In this observational study, we report the outcomes of a small cohort of ALI patients who were treated with APT therapy. We also report the procedural success of APT, and the safety and efficacy of two treatment strategies: 1) primary APT with secondary endovascular intervention, or 2) primary endovascular intervention with secondary APT.
A retrospective chart review of patients who received APT treatment for ALI with the EkoSonic (Ekos) Endovascular System (Boston Scientific) was conducted at a community hospital from February 2016 to August 2017. Internal review board approval was obtained from the Western Internal Review Board, and informed consent was waived. Patients were identified by the procedural code for percutaneous arterial thrombolysis, International Classification of Diseases- Clinical Modification 37211. Inclusion criteria included ALI patients with Rutherford class I-IIb who received APT treatment with Ekos, with a follow-up angiogram after the completion of treatment.13 Rutherford class III patients or those who did not have a follow-up angiogram were excluded. Patient demographics, procedural data, complications, and in-hospital outcomes were collected.
Patient Demographics and Presentation
The patient demographics included age, gender, and medical history. Medical history included hypertension, hyperlipidemia, coronary artery disease, diabetes mellitus, smoking status (current or former), peripheral artery disease (PAD), critical limb ischemia, and surgical bypass. Data regarding patient presentation collected included duration of symptoms (days), pulse upon presentation, and Rutherford class.
Procedure and Treatment Strategies
All procedures were performed by interventional cardiologists in the cardiac catheterization laboratory. Collected procedural data included occluded vessel (native or bypass graft), APT duration (hours), amount of lysis achieved, procedural success, and interventions pre and post APT. Endovascular interventional techniques included aspiration thrombectomy, angioplasty, and/or stenting. Based upon initial angiography, the physician chose to treat with either 1) primary APT with secondary endovascular intervention, or 2) primary endovascular intervention with secondary APT. These two treatment strategies progressed as follows.
1) Ekos was placed and APT was infused for a duration that was decided by the interventional cardiologist. The patient was brought back to the cardiac catheterization laboratory after completing treatment and was reevaluated with angiography. Subsequent endovascular intervention was performed as decided by the interventional cardiologist.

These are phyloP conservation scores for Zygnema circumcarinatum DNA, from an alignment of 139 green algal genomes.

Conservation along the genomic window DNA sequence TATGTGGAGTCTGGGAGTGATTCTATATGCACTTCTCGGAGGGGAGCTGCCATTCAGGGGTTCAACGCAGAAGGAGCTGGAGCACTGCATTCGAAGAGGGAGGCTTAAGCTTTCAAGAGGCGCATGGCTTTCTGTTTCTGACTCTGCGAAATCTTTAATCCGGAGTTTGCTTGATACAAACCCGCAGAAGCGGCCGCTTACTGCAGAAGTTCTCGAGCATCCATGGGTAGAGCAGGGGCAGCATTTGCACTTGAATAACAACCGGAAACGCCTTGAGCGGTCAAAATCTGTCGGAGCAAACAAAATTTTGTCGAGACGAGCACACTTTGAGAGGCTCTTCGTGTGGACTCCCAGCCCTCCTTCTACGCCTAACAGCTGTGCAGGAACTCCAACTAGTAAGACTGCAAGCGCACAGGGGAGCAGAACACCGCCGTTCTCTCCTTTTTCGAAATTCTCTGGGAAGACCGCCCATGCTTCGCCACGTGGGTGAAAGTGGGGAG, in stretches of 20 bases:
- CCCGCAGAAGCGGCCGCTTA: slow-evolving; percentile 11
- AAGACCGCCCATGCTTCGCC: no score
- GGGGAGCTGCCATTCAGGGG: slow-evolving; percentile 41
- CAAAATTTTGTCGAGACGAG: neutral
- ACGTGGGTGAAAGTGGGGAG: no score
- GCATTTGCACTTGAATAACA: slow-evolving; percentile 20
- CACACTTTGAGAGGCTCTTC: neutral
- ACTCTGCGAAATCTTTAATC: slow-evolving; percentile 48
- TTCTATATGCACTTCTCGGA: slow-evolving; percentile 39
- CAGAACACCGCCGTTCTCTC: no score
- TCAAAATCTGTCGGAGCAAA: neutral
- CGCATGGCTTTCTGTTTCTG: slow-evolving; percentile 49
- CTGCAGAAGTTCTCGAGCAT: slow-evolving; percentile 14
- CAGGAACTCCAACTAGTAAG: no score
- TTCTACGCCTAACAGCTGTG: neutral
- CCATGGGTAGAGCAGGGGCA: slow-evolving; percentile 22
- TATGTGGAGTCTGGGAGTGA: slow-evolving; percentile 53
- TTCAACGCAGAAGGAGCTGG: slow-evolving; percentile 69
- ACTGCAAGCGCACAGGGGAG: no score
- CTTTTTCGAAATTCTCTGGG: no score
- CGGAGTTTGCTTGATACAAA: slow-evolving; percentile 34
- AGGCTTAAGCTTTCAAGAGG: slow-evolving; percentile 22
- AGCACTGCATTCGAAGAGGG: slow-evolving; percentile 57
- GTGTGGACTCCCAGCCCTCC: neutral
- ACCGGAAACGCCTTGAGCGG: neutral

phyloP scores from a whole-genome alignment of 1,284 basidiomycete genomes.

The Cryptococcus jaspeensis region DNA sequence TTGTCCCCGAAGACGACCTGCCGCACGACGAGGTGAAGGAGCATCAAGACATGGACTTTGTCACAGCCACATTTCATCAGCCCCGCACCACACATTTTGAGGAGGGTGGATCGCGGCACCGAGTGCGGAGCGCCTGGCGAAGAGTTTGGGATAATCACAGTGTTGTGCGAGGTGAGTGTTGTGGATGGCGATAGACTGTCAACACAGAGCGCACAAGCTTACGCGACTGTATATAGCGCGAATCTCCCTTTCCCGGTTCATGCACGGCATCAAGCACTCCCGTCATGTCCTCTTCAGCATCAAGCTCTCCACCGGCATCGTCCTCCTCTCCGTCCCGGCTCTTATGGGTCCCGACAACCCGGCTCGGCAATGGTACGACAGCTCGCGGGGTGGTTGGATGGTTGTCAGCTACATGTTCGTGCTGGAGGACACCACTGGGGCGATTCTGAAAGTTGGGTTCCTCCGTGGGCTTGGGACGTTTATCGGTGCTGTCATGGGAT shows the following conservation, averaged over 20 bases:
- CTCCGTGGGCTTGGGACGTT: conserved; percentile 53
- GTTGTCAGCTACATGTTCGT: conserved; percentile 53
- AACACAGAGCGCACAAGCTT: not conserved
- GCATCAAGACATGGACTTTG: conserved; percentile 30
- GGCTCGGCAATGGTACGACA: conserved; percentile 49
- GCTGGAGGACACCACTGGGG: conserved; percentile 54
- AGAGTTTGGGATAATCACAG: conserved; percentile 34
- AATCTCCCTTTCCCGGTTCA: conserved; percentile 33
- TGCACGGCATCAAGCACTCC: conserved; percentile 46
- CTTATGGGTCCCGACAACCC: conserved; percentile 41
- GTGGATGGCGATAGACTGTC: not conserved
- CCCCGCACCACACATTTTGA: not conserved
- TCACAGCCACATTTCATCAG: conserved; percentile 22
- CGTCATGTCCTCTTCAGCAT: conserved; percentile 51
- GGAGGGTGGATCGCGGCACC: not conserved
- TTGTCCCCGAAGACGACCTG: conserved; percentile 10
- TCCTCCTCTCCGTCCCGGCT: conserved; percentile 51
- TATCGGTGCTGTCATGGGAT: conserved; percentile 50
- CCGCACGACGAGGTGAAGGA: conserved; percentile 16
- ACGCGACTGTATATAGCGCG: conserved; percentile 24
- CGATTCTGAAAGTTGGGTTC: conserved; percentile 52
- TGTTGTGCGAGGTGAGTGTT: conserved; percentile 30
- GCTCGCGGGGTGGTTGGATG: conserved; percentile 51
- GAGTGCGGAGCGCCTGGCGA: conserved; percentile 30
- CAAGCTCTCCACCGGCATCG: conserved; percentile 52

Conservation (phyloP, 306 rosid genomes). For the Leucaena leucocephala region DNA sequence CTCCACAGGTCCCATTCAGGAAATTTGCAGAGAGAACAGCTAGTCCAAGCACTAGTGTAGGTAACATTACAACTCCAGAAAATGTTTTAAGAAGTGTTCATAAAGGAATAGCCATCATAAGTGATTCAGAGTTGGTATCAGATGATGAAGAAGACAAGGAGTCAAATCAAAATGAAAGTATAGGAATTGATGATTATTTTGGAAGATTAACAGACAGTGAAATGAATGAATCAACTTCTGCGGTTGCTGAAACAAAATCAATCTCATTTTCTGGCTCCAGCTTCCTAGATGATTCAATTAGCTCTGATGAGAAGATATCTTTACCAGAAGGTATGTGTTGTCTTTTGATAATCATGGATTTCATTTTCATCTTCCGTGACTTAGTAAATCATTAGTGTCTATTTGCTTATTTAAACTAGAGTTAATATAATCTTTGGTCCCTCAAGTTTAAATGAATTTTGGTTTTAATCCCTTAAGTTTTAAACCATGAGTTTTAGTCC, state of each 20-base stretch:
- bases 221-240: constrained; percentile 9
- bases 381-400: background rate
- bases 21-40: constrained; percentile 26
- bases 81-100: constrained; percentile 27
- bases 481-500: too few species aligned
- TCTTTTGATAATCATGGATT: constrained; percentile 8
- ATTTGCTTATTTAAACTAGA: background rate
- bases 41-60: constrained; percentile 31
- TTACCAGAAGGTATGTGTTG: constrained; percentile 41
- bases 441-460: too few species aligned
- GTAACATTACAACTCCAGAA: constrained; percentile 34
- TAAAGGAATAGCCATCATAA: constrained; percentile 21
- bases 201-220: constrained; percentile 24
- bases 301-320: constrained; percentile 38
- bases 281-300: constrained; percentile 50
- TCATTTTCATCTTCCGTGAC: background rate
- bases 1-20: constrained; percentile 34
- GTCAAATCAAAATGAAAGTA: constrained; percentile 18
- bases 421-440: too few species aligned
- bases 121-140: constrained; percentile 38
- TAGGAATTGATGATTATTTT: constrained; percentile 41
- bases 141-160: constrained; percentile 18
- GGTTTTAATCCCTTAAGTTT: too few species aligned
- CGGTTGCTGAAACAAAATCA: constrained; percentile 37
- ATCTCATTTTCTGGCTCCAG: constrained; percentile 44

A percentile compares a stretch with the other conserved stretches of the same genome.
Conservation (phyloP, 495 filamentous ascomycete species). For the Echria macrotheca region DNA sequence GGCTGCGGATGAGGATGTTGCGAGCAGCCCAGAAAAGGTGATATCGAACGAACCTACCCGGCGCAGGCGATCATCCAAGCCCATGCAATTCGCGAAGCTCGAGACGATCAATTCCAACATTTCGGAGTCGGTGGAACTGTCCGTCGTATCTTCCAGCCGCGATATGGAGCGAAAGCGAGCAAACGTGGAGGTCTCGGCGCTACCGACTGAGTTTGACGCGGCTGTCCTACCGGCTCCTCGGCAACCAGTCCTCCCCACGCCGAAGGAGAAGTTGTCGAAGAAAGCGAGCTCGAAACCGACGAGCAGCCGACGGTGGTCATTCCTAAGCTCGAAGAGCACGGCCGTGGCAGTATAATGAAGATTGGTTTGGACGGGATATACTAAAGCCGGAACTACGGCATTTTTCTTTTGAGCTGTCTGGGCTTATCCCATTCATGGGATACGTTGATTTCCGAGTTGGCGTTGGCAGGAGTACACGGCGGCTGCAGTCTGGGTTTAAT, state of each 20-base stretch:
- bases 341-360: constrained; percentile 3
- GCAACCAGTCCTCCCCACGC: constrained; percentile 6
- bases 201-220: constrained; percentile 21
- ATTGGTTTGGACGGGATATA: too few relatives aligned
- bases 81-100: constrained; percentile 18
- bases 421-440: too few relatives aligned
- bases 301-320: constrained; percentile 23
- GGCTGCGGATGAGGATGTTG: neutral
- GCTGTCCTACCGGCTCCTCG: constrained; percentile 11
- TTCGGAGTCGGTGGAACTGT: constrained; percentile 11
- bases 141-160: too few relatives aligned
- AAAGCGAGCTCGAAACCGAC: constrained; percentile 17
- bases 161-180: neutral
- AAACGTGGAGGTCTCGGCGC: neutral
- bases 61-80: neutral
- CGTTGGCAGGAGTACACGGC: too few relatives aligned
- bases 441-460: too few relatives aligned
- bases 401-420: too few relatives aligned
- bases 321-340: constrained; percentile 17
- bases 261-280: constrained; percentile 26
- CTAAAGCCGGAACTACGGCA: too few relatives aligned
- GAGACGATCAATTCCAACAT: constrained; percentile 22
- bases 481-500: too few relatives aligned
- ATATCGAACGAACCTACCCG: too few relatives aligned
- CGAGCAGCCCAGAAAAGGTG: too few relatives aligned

2) Initial endovascular intervention was performed as decided by the interventional cardiologist, and Ekos was placed for APT. After APT treatment, the patient was reevaluated with angiography, and based on angiographic results, subsequent endovascular intervention was performed as decided by the interventional cardiologist.
For APT, recombinant tissue plasminogen activator (r-tPA) was used in all patients, with a 1-2 mg initial bolus and an infusion rate of 0.5-2 mg per hour. Adjunctive anticoagulation was given with either enoxaparin or heparin. The duration of APT therapy was up to the discretion of the treating interventional cardiologist. All patients were monitored in the intensive care unit for the duration of APT.
Study Outcomes and Definitions
The amount of lysis achieved was graded as complete, partial, or none. Complete lysis was considered >95% lysis of thrombus with a restoration of in-line flow of the occluded vessel. Partial lysis was defined as <95% lysis of thrombus burden with the restoration of in-line flow of the occluded vessel. No lysis was considered to be no angiographic change in thrombus burden without restoration of in-line flow of the occluded vessel. Procedural success was defined as the achievement of either complete or partial lysis upon angiographic evaluation. If no lysis was achieved, then APT was considered unsuccessful. Pulses after APT were assessed and documented.